LOS ANGELES (AP) — Bill Macy, the character actor whose hangdog expression was a perfect match for his role as the long-suffering foil to Bea Arthur’s unyielding feminist on the daring 1970s sitcom “Maude,” has died. He was 97.
Macy died Thursday night in Los Angeles, his friend Matt Beckoff said Friday. Further details weren’t immediately available from Beckoff or Macy’s wife, Samantha Harper Macy.
The stint as Walter Findlay on the CBS sitcom that aired from 1972-78 was Macy’s highest-profile in a long stage, film and TV career. He made dozens of guest appearances in series including “Seinfeld,” ”How I Met Your Mother” and “ER.”
“Maude” was a spinoff to the landmark sitcom “All in the Family” from producers Norman Lear and Bud Yorkin. Staunch liberal Maude’s sharp exchanges with conservative Archie Bunker (Carroll O’Connor) were so entertaining that Lear fashioned a series around her.
“He was a rare and great comic actor,” Lear said in a statement Friday to The Associated Press. “There was only one Bill Macy.”
In a 1998 interview for the TV academy foundation’s archive, Lear recalled casting Macy as Maude Findlay’s husband based on his work in an off-Broadway play. In it, his character had a prolonged scene of choking to death on a chicken bone.
It was an unforgettable “tour de force” performance, Lear said.
Macy was born Wolf Garber on May 18, 1922, to Michael and Mollie Garber in Revere, Massachusetts. He had a long career in the theater and film before “Maude,” including as an original cast member of the 1969-72 New York stage sensation “Oh! Calcutta!” that featured fully nude actors. He was in the 1972 movie version of the musical about sexual mores.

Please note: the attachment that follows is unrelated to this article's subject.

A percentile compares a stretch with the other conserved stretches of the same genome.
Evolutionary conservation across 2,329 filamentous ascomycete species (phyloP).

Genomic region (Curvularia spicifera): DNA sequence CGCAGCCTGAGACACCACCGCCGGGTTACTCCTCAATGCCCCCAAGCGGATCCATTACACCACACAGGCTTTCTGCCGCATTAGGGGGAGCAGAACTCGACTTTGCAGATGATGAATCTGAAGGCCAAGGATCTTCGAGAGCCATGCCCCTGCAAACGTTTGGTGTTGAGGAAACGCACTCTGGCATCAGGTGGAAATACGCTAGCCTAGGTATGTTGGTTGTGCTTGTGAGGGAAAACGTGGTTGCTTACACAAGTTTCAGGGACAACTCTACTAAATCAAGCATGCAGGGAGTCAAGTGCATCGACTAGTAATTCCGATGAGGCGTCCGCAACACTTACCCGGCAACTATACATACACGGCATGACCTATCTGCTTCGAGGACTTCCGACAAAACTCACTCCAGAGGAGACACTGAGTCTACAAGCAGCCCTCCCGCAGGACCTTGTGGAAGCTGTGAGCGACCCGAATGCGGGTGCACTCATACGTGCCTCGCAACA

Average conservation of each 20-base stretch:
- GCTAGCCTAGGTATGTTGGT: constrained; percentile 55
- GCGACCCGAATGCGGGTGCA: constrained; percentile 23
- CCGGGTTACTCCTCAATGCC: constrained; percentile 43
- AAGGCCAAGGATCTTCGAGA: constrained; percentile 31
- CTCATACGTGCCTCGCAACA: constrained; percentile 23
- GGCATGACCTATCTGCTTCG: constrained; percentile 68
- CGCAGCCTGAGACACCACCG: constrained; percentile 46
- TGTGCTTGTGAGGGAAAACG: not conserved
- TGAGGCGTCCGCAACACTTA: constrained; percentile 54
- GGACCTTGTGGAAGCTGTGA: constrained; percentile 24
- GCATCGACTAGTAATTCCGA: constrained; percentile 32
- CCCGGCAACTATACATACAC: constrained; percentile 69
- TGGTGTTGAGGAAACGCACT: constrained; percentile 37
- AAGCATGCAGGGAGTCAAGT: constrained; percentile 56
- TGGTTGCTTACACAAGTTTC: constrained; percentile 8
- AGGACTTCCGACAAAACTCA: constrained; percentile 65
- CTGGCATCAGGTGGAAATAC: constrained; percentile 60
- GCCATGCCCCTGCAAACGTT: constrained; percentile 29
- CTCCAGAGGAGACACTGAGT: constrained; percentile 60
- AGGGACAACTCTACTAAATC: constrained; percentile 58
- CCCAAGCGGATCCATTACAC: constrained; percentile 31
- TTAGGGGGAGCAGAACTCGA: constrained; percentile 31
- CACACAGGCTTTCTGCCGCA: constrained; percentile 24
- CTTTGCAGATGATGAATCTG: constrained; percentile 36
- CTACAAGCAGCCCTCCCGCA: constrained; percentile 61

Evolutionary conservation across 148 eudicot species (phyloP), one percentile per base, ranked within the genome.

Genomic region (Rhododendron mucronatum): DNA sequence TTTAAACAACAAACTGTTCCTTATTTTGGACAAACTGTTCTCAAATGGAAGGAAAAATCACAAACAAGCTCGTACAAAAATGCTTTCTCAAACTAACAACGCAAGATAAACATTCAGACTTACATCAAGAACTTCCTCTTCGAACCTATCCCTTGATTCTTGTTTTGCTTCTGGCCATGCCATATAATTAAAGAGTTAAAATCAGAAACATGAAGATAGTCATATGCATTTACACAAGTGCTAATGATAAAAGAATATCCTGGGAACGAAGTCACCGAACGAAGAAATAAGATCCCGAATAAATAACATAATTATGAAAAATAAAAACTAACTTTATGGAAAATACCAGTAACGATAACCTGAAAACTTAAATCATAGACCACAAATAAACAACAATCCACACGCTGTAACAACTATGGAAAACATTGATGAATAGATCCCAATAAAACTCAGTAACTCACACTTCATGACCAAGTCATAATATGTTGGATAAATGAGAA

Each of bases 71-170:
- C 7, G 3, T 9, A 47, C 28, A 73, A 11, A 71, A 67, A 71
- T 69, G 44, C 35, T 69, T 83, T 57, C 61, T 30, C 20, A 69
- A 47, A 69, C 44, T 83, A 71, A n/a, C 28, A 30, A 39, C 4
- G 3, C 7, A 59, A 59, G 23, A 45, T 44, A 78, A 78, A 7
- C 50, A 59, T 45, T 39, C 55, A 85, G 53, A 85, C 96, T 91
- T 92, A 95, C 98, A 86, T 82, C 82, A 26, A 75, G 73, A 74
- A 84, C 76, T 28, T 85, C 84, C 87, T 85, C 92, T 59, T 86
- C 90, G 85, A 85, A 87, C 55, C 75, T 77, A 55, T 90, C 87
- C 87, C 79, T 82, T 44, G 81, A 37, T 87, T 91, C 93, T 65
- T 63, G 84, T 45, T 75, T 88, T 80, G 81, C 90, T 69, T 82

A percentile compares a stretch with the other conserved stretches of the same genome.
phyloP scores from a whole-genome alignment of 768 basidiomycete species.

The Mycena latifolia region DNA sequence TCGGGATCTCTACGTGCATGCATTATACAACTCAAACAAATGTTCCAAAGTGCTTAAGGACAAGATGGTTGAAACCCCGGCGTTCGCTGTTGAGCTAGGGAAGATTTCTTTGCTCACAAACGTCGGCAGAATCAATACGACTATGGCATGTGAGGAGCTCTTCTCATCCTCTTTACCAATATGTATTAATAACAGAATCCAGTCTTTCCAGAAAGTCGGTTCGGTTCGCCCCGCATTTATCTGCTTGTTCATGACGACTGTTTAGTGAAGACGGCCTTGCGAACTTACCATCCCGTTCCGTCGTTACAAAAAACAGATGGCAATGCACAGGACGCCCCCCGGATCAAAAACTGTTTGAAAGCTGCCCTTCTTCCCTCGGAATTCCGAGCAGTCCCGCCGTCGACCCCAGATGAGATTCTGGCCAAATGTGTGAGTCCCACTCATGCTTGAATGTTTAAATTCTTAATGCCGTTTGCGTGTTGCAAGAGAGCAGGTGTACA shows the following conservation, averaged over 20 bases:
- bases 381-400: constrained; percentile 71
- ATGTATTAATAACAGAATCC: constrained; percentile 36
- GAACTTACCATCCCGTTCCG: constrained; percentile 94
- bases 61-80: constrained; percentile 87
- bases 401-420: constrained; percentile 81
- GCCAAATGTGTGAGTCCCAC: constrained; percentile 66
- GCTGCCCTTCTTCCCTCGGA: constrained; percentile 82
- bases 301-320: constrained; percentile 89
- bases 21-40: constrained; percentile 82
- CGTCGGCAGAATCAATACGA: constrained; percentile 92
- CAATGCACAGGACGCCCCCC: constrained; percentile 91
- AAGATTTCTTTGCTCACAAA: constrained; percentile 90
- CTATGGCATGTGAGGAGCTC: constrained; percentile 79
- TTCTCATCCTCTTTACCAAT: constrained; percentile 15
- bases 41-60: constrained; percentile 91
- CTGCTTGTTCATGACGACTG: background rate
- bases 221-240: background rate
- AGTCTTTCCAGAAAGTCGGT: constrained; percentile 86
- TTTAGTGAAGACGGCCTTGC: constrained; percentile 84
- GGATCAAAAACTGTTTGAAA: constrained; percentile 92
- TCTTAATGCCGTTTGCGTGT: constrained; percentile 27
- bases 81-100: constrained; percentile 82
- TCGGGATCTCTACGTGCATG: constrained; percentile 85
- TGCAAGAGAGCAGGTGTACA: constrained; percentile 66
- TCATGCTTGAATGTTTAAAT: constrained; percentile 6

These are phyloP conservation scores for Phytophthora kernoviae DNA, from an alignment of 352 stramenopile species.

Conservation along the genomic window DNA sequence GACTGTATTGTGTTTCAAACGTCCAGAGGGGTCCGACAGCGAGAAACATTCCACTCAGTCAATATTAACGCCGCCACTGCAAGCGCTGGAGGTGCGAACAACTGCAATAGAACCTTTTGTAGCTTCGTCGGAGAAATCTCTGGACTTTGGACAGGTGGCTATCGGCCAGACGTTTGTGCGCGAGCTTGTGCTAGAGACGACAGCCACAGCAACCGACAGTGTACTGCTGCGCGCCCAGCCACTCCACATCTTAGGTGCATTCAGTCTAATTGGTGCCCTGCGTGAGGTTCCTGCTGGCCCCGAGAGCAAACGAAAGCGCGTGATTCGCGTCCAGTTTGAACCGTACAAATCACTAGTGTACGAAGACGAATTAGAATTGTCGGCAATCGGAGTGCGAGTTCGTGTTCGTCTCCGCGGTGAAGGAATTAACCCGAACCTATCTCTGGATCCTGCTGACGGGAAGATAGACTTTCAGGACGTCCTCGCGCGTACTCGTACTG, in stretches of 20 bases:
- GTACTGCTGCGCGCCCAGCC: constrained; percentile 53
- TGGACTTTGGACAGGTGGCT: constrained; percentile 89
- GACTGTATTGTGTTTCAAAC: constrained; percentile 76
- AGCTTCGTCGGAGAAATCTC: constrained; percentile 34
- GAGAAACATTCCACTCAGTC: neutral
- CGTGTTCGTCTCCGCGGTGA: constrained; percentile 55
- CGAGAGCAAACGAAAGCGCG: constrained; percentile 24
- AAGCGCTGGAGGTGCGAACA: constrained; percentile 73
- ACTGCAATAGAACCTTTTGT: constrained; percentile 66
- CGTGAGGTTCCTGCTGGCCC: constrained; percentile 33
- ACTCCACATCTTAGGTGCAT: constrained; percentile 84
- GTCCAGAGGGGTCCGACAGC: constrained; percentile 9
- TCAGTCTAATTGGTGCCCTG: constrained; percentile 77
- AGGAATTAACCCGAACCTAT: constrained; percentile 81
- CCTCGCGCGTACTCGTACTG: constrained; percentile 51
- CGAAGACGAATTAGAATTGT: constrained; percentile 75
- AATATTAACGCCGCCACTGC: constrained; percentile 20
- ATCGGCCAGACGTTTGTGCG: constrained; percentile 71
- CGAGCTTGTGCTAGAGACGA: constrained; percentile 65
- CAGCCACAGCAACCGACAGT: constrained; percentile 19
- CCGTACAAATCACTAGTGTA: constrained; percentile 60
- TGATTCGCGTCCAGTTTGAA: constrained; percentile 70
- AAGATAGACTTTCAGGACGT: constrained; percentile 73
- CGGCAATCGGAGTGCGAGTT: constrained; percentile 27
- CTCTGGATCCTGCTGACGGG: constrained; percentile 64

Among Macy’s other movie credits are 2006’s “The Holiday”; 1999’s “Analyze This”; the 1979 Steve Martin comedy “The Jerk,” and 1982’s “My Favorite Year” starring Peter O’Toole, an affectionate behind-the-scenes look at a 1950s TV variety series.
Macy, as head comedy writer for temperamental star King Kaiser (Joseph Bologna), used his gifts to great effect.
Among them: his distinctively puffy-eyed, beset-upon expression of suffering, and an ability to slide deftly into explosive frustration.
“Maude” also gave Macy the chance to turn serious. In one story line he descended into alcoholism and struck Maude; in another he offered tender support in a provocative episode when she decided to end an unexpected, late-in-life pregnancy.
In real life, strangers would call him “Mr. Maude” and, presuming that he and Walter really were the same people, console him for having such a difficult wife.
“I used to tell them that people like that really existed,” Macy once explained.